The beginning of the year is a time for people to look at previous predictions and score their success, along with making new predictions for the year ahead. I have spent some time over the past few weeks thinking about what is to come in the new year with technology. What really struck me, however, was with the crazy pace of change we have seen over the past couple of years in AV and how that pace continues to accelerate.
So rather than make any specific predictions for the year, I am thinking about the areas in which I believe there will be significant change.
I have written extensively in this publication about what I think the future of augmented reality and virtual reality are for both our industry and for the higher education market. I do expect to see advances in this area this year. Many higher ed institutions are already working in this area and I fully expect to see gear start to be priced in a way that makes it more common place.
Voice recognition is another area that has seen explosive growth in the past several years. In 2011 when Apple first introduced Siri, most of us saw it as a cute and fun feature. You could ask it silly questions and it would give you funny responses. Since then Google Home and Amazon Echo have come out and the voice recognition world has suddenly taken off full throttle. We have seen companies like Crestron begin to integrate with Echo and use voice recognition as control systems. Voice recognition is an answer to the problem of confusing control systems. As much as we have worked to make our touchpanels easy to control, they still have a lot of buttons on them. Being able to use natural language to control a space makes a lot of sense. More importantly, it is something that people have at home and have used, so they will be comfortable using it.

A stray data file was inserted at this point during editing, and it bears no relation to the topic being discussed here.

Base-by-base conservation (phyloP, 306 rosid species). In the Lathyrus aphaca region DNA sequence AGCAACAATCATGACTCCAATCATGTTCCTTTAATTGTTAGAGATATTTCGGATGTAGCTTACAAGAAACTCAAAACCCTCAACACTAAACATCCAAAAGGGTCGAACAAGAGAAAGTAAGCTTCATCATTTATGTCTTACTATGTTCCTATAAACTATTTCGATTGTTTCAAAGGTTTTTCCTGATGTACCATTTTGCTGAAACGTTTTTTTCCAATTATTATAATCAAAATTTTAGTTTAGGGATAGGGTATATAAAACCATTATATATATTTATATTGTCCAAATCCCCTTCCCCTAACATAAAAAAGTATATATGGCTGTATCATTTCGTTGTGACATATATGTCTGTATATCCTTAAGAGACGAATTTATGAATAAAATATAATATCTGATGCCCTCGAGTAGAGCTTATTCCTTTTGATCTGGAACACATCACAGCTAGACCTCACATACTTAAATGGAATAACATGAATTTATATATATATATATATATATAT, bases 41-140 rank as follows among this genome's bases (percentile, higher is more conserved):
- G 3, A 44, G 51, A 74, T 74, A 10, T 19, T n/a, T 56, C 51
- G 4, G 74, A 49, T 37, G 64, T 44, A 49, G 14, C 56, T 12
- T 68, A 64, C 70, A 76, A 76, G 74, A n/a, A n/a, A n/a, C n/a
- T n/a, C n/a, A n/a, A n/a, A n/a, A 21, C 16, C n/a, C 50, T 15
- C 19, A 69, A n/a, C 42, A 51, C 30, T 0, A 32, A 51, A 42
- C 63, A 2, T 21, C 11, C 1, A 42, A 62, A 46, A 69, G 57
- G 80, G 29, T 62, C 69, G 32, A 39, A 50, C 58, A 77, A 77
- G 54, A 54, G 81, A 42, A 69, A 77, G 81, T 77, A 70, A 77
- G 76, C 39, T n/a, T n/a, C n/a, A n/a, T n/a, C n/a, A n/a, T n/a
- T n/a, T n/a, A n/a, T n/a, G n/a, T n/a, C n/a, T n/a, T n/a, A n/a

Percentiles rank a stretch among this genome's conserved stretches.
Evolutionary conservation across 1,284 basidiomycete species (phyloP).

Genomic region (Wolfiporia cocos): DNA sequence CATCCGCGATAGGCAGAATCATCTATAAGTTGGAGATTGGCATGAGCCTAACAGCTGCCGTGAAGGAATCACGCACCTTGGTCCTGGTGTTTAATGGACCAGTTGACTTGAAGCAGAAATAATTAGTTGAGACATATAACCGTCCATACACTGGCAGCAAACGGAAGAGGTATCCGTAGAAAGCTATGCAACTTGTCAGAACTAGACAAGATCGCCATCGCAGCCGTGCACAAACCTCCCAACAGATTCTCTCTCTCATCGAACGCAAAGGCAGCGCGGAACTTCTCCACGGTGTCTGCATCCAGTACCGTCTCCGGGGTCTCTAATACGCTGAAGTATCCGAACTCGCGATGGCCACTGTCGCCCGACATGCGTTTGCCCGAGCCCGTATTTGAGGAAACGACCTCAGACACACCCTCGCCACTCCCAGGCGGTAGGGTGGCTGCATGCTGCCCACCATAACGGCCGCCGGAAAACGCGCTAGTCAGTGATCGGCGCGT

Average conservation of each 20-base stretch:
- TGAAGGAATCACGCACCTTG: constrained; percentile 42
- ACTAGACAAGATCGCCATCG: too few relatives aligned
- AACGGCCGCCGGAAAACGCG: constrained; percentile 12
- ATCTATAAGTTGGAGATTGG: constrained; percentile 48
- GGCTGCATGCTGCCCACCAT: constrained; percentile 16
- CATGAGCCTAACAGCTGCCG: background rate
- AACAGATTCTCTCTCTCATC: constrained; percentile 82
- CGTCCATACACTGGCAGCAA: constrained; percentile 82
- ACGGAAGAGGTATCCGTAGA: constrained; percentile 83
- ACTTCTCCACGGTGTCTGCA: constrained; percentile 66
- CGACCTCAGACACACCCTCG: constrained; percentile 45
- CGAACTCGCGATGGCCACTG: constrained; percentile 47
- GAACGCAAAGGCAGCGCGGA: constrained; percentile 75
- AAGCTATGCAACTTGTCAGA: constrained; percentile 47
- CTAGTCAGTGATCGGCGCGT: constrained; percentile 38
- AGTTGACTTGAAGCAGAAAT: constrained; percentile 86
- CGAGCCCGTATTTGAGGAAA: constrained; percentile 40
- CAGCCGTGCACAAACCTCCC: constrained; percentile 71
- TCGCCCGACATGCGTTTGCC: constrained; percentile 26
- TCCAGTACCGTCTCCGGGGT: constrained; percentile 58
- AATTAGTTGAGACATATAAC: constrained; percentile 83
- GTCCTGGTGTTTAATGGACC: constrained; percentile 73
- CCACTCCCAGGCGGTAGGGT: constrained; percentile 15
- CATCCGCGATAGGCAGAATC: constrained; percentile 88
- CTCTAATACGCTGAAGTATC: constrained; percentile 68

Another area that is bound to change is lecturing, training and conferencing. With the change of pace that has occured in wireless connectivity, the cost of such connectivity and the ubiquitous nature of a “viewing device” (laptop, phone, tablet, etc.) continues to drive the idea that no one needs to sit in a room and look up at the front to see a presentation. These participants can and should easily be able to view this directly on their device, along with interacting with the ongoing presentation. I think we will see this in education a bit, but I expect to see it more and more at conferences and trade shows, as companies want to demonstrate the capabilities of their equipment.
One of the things for integrators and designers to think about when considering the pace of change is not only what will change this year, but how fast that technology will mature and what that will mean for five years down the road. A quick example. I mentioned Amazon Alexa earlier in this column. That small device has slowly begun to change how we live our life, and some things we have taken for granted for fifty years or longer. In my house we have several Echo’s. We have also switched over many of our bulbs to the Phillips Hue bulbs. In several of our rooms we don’t use the light switches anymore. At what point will houses be built and light switches not installed? We use Echo to talk with each other through the house and with friends and family who also have an Echo. This in addition to the use of cell phones make us question when houses will be built without any wiring for telephones? Finally, there is the television. With modern cable companies allowing you to stream to various devices (game consoles, Roku, etc.), the need for coax in a house no longer exists. Today, houses are being built in which coax is not run through the house. What does a conference space or classroom look like at the end of this year, or mid way through next without touchpanels? What does a conference room in a hotel (something that has not changed for 40 years) when the room no longer needs a “front of the room.”
With the current pace of change in technology, it seems that as much change can happen in a single year that used to take ten to 15 years. I am looking forward to all of it! Happy 2018!